15 May 2018

Researchers unravel infection strategy of new coronavirus

Researchers of the Faculty of Veterinary Medicine have clarified the infection strategy of a recently identified virus that causes severe diarrheal disease in piglets. They discovered the ‘receptor’ protein on the host cell to which the virus binds to initiate infection, and found a possible mechanism of virus transmission from pigs to other species.  

The recently identified virus is the porcine deltacoronavirus. Coronaviruses can cause mild to severe respiratory and enteric disease in animals and humans. Some coronaviruses, such as the SARS- and the MERS-coronavirus, can jump from animals to humans, with sometimes lethal outcome. Cross-species transmission of coronaviruses is dependent on the ability of these viruses to bind the receptor protein on the new host cell.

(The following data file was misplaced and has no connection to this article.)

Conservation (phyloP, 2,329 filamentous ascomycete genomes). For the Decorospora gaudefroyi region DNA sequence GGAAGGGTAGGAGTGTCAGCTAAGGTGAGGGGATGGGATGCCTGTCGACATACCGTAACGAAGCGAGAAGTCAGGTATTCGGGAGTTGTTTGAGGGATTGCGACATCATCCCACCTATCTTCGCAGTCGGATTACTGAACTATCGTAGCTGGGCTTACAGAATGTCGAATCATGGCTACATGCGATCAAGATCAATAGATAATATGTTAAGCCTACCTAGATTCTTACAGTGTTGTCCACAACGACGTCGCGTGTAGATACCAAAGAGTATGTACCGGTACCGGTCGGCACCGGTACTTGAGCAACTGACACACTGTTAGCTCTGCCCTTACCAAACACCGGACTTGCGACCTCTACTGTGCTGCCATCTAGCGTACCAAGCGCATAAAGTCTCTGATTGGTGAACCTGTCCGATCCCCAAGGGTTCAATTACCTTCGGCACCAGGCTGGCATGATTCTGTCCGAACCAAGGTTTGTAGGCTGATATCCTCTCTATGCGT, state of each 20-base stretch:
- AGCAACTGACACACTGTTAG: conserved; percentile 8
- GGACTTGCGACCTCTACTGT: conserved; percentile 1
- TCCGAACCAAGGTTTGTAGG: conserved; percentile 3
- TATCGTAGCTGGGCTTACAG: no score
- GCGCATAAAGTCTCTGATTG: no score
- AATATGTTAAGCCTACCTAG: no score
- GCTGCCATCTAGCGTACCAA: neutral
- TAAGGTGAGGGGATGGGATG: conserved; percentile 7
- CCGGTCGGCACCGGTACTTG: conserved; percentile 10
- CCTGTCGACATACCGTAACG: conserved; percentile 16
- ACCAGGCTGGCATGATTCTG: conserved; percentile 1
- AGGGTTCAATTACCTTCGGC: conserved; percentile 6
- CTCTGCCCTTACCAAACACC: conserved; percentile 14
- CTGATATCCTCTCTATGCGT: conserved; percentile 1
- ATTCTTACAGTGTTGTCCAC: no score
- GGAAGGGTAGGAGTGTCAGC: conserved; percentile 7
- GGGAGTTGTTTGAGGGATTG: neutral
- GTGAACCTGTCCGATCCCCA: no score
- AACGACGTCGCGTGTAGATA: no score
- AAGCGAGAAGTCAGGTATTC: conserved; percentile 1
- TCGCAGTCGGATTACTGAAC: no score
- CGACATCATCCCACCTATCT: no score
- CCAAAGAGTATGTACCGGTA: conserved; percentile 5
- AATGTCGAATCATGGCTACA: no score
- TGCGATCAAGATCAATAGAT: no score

The zoonotic SARS and MERS viruses have demonstrated the impact that coronaviruses can have on public health. Further research is needed to study coronaviruses, and to assess their capacity to jump from animals to humans.
Department of Infectious Diseases and Immunology - Virology

Cell entry

Berend Jan Bosch, virologist at the Faculty of Veterinary Medicine: “We discovered that the virus binds the protein aminopeptidase N (APN) on the surface of the host cell. Binding to APN subsequently facilitates virus entry into the host cell.” 

Strategy for cross-species transmission

The researchers report that the new porcine coronavirus can infect cells of a range of animal species. Bosch and his team revealed the underlying strategy: “The virus is found in pigs, but it can also bind the APN-protein of other mammals including humans, and of birds. It appears to bind to a site on APN that is highly conserved across animal species. Our research provides insight into a possible mechanism of virus transmission from pigs to other species, including humans.”

Collaboration

Bosch: “The zoonotic SARS and MERS viruses have demonstrated the impact that coronaviruses can have on public health. Further research is needed to study the prevalence of coronaviruses in animals, and to assess their capacity to jump from animals to humans.” The research was done in collaboration with american virologists and published today in the Proceedings of the National Academy of Sciences .